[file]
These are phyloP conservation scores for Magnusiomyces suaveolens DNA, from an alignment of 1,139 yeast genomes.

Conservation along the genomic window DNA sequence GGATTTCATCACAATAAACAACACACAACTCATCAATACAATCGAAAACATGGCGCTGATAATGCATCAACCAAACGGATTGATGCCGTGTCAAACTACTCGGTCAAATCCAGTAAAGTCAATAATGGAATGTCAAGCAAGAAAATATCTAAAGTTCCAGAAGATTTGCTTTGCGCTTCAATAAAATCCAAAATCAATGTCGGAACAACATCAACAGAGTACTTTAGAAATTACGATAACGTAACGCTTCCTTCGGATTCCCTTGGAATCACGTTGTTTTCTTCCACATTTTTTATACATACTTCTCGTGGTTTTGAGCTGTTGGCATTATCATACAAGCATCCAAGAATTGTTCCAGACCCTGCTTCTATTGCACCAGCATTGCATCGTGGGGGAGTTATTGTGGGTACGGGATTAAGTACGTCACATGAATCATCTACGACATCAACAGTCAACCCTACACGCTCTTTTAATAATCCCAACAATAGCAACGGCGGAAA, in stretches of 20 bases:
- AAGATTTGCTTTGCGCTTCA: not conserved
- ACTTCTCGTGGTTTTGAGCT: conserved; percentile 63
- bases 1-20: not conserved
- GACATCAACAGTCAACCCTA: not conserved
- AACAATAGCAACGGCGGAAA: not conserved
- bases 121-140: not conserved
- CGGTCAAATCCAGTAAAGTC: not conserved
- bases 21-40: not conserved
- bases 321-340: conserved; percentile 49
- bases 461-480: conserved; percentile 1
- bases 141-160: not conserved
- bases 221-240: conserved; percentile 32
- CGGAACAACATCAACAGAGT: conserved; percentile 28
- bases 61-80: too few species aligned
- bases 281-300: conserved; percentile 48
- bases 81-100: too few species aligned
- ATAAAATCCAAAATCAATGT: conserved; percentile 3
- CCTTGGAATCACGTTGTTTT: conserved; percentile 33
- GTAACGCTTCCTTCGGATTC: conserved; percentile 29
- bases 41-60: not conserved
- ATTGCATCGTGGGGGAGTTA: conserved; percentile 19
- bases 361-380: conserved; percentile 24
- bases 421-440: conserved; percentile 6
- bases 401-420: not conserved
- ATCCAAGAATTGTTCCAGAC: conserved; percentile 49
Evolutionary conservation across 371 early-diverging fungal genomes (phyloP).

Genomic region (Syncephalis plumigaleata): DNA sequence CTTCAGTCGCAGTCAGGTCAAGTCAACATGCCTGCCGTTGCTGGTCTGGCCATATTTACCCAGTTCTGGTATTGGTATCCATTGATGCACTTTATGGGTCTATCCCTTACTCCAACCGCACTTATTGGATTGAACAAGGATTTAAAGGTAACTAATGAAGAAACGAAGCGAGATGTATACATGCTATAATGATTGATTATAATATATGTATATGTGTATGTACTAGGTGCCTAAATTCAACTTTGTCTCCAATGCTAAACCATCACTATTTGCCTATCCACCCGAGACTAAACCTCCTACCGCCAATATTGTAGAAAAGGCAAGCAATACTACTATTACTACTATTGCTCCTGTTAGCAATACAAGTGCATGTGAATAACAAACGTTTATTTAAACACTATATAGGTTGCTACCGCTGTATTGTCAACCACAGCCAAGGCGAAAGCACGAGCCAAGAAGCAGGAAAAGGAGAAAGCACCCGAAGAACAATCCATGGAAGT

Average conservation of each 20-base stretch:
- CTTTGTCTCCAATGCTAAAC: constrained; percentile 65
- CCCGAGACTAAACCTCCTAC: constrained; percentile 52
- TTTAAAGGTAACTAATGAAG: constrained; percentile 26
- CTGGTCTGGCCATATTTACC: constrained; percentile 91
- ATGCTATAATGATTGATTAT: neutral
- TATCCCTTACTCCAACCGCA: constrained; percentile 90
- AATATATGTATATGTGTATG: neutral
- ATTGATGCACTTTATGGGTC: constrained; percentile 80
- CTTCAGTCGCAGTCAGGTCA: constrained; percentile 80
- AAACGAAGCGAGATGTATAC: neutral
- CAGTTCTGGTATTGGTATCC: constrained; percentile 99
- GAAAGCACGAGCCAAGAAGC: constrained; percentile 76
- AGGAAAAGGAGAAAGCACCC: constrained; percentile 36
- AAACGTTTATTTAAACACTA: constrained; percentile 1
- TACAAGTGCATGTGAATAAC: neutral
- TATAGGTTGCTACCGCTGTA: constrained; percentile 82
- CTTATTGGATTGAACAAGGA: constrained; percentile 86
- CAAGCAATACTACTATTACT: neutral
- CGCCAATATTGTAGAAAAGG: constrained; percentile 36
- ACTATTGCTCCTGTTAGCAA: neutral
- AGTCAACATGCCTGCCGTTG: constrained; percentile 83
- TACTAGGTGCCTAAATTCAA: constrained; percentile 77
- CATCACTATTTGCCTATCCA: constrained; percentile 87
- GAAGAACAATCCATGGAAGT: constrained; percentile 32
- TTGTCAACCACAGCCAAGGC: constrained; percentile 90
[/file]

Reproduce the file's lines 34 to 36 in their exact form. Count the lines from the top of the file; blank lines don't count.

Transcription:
- CTGGTCTGGCCATATTTACC: constrained; percentile 91
- ATGCTATAATGATTGATTAT: neutral
- TATCCCTTACTCCAACCGCA: constrained; percentile 90